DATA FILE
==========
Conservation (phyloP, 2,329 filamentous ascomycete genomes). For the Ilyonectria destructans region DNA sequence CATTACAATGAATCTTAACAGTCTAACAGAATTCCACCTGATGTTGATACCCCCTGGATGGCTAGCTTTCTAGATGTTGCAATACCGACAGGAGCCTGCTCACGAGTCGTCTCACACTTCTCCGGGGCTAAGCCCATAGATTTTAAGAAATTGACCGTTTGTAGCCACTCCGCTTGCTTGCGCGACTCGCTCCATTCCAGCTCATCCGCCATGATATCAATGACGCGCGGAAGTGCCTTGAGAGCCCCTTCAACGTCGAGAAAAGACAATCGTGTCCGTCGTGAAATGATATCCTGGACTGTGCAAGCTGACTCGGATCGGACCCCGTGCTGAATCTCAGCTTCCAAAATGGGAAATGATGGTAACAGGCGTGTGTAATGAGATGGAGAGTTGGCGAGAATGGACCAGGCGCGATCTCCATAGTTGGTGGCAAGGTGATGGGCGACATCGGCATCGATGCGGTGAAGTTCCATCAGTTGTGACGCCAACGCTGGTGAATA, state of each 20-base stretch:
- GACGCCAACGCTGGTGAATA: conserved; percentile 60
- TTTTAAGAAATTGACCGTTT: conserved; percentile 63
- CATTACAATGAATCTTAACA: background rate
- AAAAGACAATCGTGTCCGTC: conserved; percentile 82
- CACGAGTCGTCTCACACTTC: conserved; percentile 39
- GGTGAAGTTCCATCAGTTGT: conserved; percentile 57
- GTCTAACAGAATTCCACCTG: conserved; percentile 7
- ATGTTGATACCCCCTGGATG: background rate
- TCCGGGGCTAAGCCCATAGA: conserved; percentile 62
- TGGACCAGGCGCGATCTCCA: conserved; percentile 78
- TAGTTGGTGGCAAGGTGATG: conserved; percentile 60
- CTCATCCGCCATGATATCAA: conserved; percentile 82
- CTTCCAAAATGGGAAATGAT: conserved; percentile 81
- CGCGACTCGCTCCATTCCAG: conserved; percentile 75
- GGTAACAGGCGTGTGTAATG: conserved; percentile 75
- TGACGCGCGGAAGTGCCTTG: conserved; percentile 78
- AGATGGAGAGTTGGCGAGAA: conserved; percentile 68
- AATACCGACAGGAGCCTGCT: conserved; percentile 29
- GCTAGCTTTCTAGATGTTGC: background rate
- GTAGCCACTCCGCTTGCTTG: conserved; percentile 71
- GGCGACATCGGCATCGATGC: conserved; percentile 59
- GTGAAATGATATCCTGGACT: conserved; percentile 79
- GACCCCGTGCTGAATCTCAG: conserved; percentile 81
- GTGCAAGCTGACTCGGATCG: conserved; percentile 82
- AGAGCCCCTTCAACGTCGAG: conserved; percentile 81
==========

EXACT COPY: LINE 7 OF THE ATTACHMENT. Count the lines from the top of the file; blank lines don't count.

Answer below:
- GGTGAAGTTCCATCAGTTGT: conserved; percentile 57